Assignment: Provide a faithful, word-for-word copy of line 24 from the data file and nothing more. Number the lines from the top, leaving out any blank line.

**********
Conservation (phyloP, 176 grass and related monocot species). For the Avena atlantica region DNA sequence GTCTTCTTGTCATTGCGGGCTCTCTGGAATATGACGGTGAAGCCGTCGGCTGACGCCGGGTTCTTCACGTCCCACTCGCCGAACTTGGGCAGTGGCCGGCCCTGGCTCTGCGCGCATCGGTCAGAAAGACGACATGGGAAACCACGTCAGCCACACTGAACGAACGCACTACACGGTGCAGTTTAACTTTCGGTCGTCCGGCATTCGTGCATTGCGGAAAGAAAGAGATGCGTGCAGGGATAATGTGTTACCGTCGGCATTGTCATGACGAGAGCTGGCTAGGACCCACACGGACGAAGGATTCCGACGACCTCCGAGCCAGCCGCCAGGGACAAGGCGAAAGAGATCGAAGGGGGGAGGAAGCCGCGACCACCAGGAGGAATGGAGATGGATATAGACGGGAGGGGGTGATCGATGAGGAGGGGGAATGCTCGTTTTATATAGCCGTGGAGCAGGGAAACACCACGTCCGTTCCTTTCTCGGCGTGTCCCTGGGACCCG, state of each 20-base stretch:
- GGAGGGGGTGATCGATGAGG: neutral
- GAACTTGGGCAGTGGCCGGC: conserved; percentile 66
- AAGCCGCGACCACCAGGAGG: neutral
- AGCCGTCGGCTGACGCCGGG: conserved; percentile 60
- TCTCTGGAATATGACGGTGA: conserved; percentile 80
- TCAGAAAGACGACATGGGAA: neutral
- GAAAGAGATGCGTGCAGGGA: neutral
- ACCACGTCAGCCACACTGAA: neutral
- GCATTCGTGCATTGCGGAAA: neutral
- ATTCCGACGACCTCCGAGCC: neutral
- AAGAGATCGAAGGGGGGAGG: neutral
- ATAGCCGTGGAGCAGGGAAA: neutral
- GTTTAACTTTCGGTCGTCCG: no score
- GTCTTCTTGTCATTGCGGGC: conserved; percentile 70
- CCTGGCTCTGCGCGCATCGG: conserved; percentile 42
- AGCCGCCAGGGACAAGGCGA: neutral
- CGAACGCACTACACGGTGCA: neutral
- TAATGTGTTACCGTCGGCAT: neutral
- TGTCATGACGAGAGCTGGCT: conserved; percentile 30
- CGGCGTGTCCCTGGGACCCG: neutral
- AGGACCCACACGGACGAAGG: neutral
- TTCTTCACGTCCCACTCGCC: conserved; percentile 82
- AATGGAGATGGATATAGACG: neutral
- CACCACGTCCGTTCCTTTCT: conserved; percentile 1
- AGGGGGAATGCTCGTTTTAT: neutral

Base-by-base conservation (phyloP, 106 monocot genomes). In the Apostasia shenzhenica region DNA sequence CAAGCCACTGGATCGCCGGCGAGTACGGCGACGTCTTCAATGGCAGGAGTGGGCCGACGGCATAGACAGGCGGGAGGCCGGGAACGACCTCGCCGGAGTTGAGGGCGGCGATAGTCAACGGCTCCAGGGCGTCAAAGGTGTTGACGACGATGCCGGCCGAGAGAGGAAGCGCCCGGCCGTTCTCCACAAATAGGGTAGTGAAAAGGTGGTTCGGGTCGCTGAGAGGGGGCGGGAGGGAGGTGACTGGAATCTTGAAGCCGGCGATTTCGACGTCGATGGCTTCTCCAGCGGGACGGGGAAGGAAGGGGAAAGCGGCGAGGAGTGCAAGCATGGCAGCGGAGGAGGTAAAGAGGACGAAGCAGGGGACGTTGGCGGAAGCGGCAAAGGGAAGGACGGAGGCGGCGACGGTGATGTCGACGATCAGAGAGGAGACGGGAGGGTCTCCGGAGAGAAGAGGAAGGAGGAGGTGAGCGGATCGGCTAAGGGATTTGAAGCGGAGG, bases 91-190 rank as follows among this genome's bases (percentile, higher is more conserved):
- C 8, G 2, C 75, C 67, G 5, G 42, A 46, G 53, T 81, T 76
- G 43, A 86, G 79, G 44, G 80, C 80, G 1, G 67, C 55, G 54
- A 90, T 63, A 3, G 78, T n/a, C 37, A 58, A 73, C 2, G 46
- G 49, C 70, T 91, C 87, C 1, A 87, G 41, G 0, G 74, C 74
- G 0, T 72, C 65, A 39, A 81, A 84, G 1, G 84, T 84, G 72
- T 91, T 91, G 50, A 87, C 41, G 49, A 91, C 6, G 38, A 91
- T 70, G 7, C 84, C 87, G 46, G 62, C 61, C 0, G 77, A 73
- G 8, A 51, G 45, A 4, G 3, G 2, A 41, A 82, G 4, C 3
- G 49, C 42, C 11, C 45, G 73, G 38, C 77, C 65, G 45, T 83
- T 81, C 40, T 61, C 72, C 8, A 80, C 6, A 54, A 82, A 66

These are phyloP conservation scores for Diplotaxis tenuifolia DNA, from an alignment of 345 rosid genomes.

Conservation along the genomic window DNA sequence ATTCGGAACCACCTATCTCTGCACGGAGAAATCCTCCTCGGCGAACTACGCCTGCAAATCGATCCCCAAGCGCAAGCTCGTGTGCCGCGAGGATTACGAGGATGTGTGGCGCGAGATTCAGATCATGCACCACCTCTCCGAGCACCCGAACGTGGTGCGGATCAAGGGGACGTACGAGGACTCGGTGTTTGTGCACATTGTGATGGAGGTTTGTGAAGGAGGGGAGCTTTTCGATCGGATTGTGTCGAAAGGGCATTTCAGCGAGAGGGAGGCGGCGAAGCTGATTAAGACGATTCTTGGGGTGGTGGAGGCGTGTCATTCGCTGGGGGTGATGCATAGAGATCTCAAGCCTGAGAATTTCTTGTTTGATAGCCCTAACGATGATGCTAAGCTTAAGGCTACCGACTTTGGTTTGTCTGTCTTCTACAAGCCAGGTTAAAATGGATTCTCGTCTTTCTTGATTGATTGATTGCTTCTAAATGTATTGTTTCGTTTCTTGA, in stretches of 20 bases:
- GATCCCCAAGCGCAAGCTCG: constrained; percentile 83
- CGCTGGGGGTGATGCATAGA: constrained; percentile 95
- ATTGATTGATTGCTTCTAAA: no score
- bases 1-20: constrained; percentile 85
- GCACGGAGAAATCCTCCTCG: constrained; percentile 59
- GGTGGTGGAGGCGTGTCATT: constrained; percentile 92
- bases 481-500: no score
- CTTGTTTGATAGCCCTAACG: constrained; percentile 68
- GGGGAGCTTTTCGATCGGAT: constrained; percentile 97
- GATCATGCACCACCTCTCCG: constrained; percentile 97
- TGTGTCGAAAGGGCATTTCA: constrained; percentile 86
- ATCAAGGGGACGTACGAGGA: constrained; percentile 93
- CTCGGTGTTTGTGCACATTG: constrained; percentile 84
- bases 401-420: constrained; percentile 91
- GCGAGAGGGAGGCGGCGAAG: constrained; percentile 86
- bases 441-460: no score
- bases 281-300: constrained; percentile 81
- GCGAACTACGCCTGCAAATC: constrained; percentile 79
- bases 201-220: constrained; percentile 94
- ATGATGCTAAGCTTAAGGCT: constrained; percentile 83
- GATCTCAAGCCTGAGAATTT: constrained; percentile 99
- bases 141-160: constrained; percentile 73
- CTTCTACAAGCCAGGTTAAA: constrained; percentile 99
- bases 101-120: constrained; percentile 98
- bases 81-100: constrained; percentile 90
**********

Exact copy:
- AATGGAGATGGATATAGACG: neutral